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M'banza Kongo is a militaristic city-state in Civilization V. Militaristic city-states give units to your army when you befriend or ally with them.

Game InfoEdit

M'banza Kongo is introduced in the Brave New World expansion pack.

Musical Theme Inspiration: ?

Architecture: Middle Eastern

Civilopedia entryEdit

Situated on a low plateau in northwestern Angola, M'banza-Kongo was home to the Manikongo, absolute ruler of the Kingdom of Kongo, founded c. 1390 AD. At its peak, the Bantu warriors of M'banza-Kongo controlled a territory that reached from Africa's mid-Atlantic coast to the Kwango River, and from Point Noire in the north to the Loje River in the south. The city supported itself through taxes, forced labor, and royal levies; at times, to finance his military, the Manikongo traded slaves, copper and ivory with the Europeans on the coast. It was also supported by exhorting tribute from neighboring cities and kingdoms, making M'banza-Kongo one of the wealthiest African cities in the 1500s.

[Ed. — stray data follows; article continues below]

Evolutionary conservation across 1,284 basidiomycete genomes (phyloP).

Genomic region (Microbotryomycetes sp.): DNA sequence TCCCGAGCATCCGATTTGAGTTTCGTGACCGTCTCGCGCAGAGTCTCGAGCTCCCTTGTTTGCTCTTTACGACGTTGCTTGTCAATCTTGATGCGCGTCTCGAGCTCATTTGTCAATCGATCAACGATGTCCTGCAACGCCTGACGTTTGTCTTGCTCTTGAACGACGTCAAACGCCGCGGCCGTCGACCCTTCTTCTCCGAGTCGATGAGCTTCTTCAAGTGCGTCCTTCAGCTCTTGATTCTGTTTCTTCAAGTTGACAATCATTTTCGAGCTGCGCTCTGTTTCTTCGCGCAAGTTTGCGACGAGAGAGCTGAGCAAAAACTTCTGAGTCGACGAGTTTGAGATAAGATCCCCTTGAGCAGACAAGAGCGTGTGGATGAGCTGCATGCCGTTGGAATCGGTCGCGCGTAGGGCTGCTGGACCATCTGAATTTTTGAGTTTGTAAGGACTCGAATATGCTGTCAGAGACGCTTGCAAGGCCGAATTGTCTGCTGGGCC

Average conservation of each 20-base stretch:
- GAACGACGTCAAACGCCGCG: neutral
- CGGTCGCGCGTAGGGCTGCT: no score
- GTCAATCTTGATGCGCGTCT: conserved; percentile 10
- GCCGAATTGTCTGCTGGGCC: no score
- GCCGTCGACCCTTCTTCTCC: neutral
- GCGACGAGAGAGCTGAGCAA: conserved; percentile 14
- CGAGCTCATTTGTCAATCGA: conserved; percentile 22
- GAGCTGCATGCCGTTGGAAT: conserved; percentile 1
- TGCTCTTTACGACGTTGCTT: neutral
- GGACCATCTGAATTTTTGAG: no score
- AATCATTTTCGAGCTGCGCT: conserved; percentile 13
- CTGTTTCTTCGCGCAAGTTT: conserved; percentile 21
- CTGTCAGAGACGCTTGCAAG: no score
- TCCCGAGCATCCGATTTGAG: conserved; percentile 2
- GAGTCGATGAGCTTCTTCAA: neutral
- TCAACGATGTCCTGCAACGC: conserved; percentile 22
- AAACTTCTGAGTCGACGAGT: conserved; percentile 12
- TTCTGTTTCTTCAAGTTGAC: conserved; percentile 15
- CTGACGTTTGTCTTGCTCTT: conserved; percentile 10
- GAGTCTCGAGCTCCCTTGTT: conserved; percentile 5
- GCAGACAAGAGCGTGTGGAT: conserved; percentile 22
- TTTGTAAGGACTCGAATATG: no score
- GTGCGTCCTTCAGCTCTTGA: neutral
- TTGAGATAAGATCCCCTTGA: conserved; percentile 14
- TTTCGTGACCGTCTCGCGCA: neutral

In 1568 AD, the king was compelled to allow the Portuguese to establish a colony in the Luanda province. From this base the Portuguese would gradually gain control over most of the territory surrounding M'banza-Kongo, leading to increased tension. At the Battle of Ambuila in 1665, a force of Portuguese musketeers and light cannon decisively defeated the Manikongo's army; casualties among the native warriors were in excess of 5000, including the king, effectively ending M'banza-Kongo's military supremacy in the region. The battle is generally regarded as the decisive turning point in the city's history, for it was sacked several times during the civil wars that followed the king's death, and it was largely abandoned by 1678.

M'banza-Kongo was re-occupied by the Portuguese-supported native Christian prophet Beatriz Kimpa Vita and her followers in 1705 AD and restored as Kongo's capital in 1709. Although now effectively a vassal of Portugal, the kingdom continued to exist for another 150 years, until divided between Portugal, Belgium and France at the Conference of Berlin in 1884. M'banza-Kongo never returned to its former glory, even after Congolese independence was granted in 1960.

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